By Eric Dehm
I served in the Navy for 13 years and saw the benefit of smoking.
Yes, the benefit.
You see, while smoking certainly wasn’t encouraged by the commands I served under, there was one way it made the workday better for those who partook. It was obvious to smokers and perhaps even more clear, and irritating, to non-smokers.
Smokers worked fewer hours. It’s true. Let’s say you took four 15-minute cigarette breaks a day. That’s 5 hours a week you weren’t working when the non-smokers were.
When you walked outside of your workspace and the boss asked where you were going, you were good to go as long as you said “smoke break.”
On the other hand, if you said you took a regular ol’ nonsmoking-related break, you may as well said you and your best bud Jane Fonda were headed to a quick anti-military rally led by Saddam Hussein.
There were people who actually graduated to become what I called “Smoke Kings” too, and you know exactly who I’m talking about. E-6, holding court, giving advice and telling sea stories every time you hit the smoke deck. He’s there when you arrive, there when you leave, and you know damned well he’ll be there the next time you come out.
The benefit might have seemed nice at the time. Honestly, who doesn’t want 15 minutes (at any job, let alone one as stressful as the military) to chill every couple of hours?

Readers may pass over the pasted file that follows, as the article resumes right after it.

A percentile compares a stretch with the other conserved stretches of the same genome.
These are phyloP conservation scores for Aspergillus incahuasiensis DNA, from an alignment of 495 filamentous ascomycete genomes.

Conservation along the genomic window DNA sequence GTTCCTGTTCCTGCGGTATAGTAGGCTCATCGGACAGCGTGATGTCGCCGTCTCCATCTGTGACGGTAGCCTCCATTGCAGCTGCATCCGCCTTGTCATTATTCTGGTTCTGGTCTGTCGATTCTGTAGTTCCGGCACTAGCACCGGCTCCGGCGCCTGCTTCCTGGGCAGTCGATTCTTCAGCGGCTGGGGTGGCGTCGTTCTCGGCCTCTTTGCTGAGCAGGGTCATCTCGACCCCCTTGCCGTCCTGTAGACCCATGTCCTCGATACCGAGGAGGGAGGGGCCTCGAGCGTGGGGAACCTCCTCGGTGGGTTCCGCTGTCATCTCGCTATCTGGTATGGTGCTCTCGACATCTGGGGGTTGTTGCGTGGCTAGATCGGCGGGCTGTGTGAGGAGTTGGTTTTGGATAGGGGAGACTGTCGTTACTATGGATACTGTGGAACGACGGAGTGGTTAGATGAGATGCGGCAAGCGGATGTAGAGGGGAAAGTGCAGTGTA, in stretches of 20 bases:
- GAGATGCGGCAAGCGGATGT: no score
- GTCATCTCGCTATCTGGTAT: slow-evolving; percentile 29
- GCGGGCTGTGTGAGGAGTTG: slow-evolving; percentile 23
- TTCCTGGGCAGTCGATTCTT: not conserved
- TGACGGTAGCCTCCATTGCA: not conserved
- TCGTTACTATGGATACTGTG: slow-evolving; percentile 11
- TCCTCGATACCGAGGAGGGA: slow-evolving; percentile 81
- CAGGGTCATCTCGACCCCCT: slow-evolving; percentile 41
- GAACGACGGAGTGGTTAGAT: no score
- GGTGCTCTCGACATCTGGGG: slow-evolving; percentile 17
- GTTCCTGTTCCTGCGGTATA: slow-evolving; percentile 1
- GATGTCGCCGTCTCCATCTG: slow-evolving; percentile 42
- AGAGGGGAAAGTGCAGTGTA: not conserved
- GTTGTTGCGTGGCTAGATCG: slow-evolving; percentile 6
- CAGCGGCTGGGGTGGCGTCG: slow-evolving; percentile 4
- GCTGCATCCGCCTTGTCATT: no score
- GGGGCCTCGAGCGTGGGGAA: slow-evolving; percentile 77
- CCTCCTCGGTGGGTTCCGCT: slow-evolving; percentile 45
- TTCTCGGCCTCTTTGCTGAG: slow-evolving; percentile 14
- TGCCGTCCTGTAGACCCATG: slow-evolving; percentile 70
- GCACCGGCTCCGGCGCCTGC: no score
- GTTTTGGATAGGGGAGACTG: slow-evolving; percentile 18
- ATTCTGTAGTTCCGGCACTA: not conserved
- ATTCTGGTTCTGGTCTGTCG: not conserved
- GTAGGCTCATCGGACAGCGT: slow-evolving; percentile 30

But that lone benefit from back then is far outweighed by the drawbacks you’ll come across later.
Drawbacks might even be short-selling it considering we’re talking about things like cancer, emphysema, heart disease, and death.
Even when you know that’s what awaits you, quitting isn’t easy, you’ve built up a routine throughout your years of smoking and breaking a routine can be rough, and smoking cessation classes, nicotine gum and all the rest might be free in the military, but often come with a cost once you’re a civilian.
But there are free programs out there, including the impressive Become An Ex website launched by the Truth Initiative. The site offers support, advice and a substantial amount of info to help make the move to non-smoker status.
We spoke to Dr. Amanda Graham about BecomeAnEx, the Truth Initiative, and some of the programs they offer along with advice she has for those looking to kick the smoking habit. That full interview is available below.
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